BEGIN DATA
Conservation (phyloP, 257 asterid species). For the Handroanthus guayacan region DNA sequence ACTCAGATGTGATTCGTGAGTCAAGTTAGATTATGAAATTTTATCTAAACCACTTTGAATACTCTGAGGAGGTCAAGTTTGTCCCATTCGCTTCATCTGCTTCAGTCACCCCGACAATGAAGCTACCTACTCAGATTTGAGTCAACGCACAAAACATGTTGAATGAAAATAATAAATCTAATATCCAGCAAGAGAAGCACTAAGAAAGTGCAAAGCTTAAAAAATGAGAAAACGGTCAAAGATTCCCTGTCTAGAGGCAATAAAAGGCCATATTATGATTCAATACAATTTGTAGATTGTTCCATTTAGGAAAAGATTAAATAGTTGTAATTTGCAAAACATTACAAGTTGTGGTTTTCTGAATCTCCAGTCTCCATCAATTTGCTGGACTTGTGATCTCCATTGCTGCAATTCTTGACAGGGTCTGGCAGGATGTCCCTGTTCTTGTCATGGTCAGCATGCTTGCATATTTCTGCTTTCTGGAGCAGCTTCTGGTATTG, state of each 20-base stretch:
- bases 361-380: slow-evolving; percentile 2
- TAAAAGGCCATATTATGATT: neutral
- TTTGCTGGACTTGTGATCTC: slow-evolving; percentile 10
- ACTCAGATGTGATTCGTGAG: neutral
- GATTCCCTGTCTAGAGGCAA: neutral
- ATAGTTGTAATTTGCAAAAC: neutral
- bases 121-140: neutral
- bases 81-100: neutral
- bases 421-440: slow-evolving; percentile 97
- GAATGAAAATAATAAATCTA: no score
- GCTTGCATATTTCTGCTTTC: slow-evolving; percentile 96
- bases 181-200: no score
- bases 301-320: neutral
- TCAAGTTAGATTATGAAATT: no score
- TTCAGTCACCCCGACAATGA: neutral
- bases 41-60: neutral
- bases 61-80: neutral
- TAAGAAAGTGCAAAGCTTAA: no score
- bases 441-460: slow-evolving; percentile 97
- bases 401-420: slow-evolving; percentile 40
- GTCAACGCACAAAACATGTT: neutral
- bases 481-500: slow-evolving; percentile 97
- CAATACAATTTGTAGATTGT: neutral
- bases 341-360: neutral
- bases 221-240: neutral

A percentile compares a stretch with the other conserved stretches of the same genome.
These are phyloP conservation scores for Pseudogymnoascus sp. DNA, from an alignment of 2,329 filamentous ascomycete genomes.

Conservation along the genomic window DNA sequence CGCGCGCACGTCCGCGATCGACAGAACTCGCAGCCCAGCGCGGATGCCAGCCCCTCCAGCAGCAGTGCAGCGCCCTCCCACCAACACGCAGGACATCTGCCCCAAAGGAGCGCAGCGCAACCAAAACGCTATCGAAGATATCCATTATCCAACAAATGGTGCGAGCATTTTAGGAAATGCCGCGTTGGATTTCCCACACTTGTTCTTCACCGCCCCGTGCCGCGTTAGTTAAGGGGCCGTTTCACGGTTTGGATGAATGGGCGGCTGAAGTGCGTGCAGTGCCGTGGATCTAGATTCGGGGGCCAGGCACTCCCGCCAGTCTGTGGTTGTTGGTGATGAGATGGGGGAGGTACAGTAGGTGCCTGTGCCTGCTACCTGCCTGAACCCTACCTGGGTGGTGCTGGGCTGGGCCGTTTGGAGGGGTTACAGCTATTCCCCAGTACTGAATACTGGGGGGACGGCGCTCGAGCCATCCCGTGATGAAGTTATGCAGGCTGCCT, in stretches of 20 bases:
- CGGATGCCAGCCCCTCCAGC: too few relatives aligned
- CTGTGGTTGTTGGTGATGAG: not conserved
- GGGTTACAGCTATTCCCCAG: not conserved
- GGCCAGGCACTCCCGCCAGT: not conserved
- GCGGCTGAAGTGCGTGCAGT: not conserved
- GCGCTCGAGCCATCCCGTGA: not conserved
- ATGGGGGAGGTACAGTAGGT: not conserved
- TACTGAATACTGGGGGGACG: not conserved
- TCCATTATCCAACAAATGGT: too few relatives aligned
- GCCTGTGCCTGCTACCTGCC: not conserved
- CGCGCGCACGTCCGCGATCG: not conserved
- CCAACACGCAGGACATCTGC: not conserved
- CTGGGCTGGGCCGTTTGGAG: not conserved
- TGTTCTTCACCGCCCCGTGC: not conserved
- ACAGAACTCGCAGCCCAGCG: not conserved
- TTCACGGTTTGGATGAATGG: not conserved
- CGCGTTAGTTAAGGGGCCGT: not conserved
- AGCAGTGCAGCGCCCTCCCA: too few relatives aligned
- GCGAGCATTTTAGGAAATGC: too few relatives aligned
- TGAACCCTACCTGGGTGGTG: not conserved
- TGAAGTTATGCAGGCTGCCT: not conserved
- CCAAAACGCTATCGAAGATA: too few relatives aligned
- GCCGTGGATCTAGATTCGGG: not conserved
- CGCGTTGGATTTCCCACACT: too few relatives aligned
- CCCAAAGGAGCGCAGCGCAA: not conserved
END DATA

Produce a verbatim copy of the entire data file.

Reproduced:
Conservation (phyloP, 257 asterid species). For the Handroanthus guayacan region DNA sequence ACTCAGATGTGATTCGTGAGTCAAGTTAGATTATGAAATTTTATCTAAACCACTTTGAATACTCTGAGGAGGTCAAGTTTGTCCCATTCGCTTCATCTGCTTCAGTCACCCCGACAATGAAGCTACCTACTCAGATTTGAGTCAACGCACAAAACATGTTGAATGAAAATAATAAATCTAATATCCAGCAAGAGAAGCACTAAGAAAGTGCAAAGCTTAAAAAATGAGAAAACGGTCAAAGATTCCCTGTCTAGAGGCAATAAAAGGCCATATTATGATTCAATACAATTTGTAGATTGTTCCATTTAGGAAAAGATTAAATAGTTGTAATTTGCAAAACATTACAAGTTGTGGTTTTCTGAATCTCCAGTCTCCATCAATTTGCTGGACTTGTGATCTCCATTGCTGCAATTCTTGACAGGGTCTGGCAGGATGTCCCTGTTCTTGTCATGGTCAGCATGCTTGCATATTTCTGCTTTCTGGAGCAGCTTCTGGTATTG, state of each 20-base stretch:
- bases 361-380: slow-evolving; percentile 2
- TAAAAGGCCATATTATGATT: neutral
- TTTGCTGGACTTGTGATCTC: slow-evolving; percentile 10
- ACTCAGATGTGATTCGTGAG: neutral
- GATTCCCTGTCTAGAGGCAA: neutral
- ATAGTTGTAATTTGCAAAAC: neutral
- bases 121-140: neutral
- bases 81-100: neutral
- bases 421-440: slow-evolving; percentile 97
- GAATGAAAATAATAAATCTA: no score
- GCTTGCATATTTCTGCTTTC: slow-evolving; percentile 96
- bases 181-200: no score
- bases 301-320: neutral
- TCAAGTTAGATTATGAAATT: no score
- TTCAGTCACCCCGACAATGA: neutral
- bases 41-60: neutral
- bases 61-80: neutral
- TAAGAAAGTGCAAAGCTTAA: no score
- bases 441-460: slow-evolving; percentile 97
- bases 401-420: slow-evolving; percentile 40
- GTCAACGCACAAAACATGTT: neutral
- bases 481-500: slow-evolving; percentile 97
- CAATACAATTTGTAGATTGT: neutral
- bases 341-360: neutral
- bases 221-240: neutral

A percentile compares a stretch with the other conserved stretches of the same genome.
These are phyloP conservation scores for Pseudogymnoascus sp. DNA, from an alignment of 2,329 filamentous ascomycete genomes.

Conservation along the genomic window DNA sequence CGCGCGCACGTCCGCGATCGACAGAACTCGCAGCCCAGCGCGGATGCCAGCCCCTCCAGCAGCAGTGCAGCGCCCTCCCACCAACACGCAGGACATCTGCCCCAAAGGAGCGCAGCGCAACCAAAACGCTATCGAAGATATCCATTATCCAACAAATGGTGCGAGCATTTTAGGAAATGCCGCGTTGGATTTCCCACACTTGTTCTTCACCGCCCCGTGCCGCGTTAGTTAAGGGGCCGTTTCACGGTTTGGATGAATGGGCGGCTGAAGTGCGTGCAGTGCCGTGGATCTAGATTCGGGGGCCAGGCACTCCCGCCAGTCTGTGGTTGTTGGTGATGAGATGGGGGAGGTACAGTAGGTGCCTGTGCCTGCTACCTGCCTGAACCCTACCTGGGTGGTGCTGGGCTGGGCCGTTTGGAGGGGTTACAGCTATTCCCCAGTACTGAATACTGGGGGGACGGCGCTCGAGCCATCCCGTGATGAAGTTATGCAGGCTGCCT, in stretches of 20 bases:
- CGGATGCCAGCCCCTCCAGC: too few relatives aligned
- CTGTGGTTGTTGGTGATGAG: not conserved
- GGGTTACAGCTATTCCCCAG: not conserved
- GGCCAGGCACTCCCGCCAGT: not conserved
- GCGGCTGAAGTGCGTGCAGT: not conserved
- GCGCTCGAGCCATCCCGTGA: not conserved
- ATGGGGGAGGTACAGTAGGT: not conserved
- TACTGAATACTGGGGGGACG: not conserved
- TCCATTATCCAACAAATGGT: too few relatives aligned
- GCCTGTGCCTGCTACCTGCC: not conserved
- CGCGCGCACGTCCGCGATCG: not conserved
- CCAACACGCAGGACATCTGC: not conserved
- CTGGGCTGGGCCGTTTGGAG: not conserved
- TGTTCTTCACCGCCCCGTGC: not conserved
- ACAGAACTCGCAGCCCAGCG: not conserved
- TTCACGGTTTGGATGAATGG: not conserved
- CGCGTTAGTTAAGGGGCCGT: not conserved
- AGCAGTGCAGCGCCCTCCCA: too few relatives aligned
- GCGAGCATTTTAGGAAATGC: too few relatives aligned
- TGAACCCTACCTGGGTGGTG: not conserved
- TGAAGTTATGCAGGCTGCCT: not conserved
- CCAAAACGCTATCGAAGATA: too few relatives aligned
- GCCGTGGATCTAGATTCGGG: not conserved
- CGCGTTGGATTTCCCACACT: too few relatives aligned
- CCCAAAGGAGCGCAGCGCAA: not conserved